Ruby & Ruby on Rails

Ruby is another general-purpose programming language. It’s most used for building web applications, especially when used in combination with Ruby on Rails. However, it can also be used for wide-ranging things such as data analysis and prototyping. The integration of Rails adds a lot of functionality and versatility to Ruby.

Which Programming Language is Easiest to Learn?

Another characteristic that you may want to consider when choosing a programming language to learn is how easy it will be to learn to use it. Some programming languages, like JavaScript and Java, are notoriously difficult to understand and may be frustrating for the newbie. This difficulty may end up being beneficial in the long-run — learning a more convoluted language first will make everything else easier by comparison.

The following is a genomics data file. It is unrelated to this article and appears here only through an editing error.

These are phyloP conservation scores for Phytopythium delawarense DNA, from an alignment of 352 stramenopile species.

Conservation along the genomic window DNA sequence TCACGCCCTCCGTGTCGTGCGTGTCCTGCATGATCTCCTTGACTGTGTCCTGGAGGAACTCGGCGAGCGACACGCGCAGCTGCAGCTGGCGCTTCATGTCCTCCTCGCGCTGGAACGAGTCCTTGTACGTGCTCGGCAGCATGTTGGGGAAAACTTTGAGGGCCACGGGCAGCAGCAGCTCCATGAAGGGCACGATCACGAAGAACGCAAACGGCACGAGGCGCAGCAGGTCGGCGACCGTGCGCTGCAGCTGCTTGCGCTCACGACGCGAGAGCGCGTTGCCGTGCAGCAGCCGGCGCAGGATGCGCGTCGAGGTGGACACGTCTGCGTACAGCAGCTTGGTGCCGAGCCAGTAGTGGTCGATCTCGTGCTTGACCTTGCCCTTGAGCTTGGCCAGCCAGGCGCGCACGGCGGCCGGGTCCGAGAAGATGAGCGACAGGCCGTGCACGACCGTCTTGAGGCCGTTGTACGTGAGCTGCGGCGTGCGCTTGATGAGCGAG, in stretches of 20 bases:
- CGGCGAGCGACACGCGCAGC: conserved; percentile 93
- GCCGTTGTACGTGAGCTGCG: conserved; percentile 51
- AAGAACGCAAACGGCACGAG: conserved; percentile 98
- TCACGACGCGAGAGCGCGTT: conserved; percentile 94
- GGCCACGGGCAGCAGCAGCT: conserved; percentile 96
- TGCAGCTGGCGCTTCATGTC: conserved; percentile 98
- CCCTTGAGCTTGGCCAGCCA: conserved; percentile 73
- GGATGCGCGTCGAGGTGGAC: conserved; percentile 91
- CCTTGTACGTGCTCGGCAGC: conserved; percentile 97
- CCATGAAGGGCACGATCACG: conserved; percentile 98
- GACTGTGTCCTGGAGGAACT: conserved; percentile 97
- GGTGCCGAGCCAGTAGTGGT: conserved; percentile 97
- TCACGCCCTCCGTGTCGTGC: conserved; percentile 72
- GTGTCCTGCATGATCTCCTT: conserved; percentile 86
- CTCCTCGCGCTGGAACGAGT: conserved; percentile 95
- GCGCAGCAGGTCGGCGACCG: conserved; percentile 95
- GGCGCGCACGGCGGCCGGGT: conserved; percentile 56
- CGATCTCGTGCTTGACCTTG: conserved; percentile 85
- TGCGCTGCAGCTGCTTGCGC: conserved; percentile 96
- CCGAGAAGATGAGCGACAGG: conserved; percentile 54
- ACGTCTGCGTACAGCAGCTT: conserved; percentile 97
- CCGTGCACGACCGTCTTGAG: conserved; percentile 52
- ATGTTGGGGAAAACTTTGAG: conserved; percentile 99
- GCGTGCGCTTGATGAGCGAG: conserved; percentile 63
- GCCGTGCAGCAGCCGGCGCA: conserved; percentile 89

When assessing the ease of learning a programming language, we want to look at things like clear syntax that isn’t bogged down by complex rules and nuances. We also want to look at smooth functions that don’t differ across different contexts. Within this framework, Python and Ruby are among the easiest to learn programming languages.


Python is known to be a beginner-friendly programming language. It is a consistent and simple language, with high readability. Its syntax is comparatively simple due to its short, clean language. Python is a language that many would describe as approachable and easy to use and understand.

Ruby & Ruby on Rails

When reading Ruby for the first time, beginners are often surprised at how easy the language is to understand. As a programming language, Ruby is as close to English as possible. The syntax is clear, non-complex, and very easy to read. Ruby learners often comment on how non-threatening Ruby is as a language, eliminating the steep learning curve that might come with some others.

Match Your Programming Language to Your Career Goals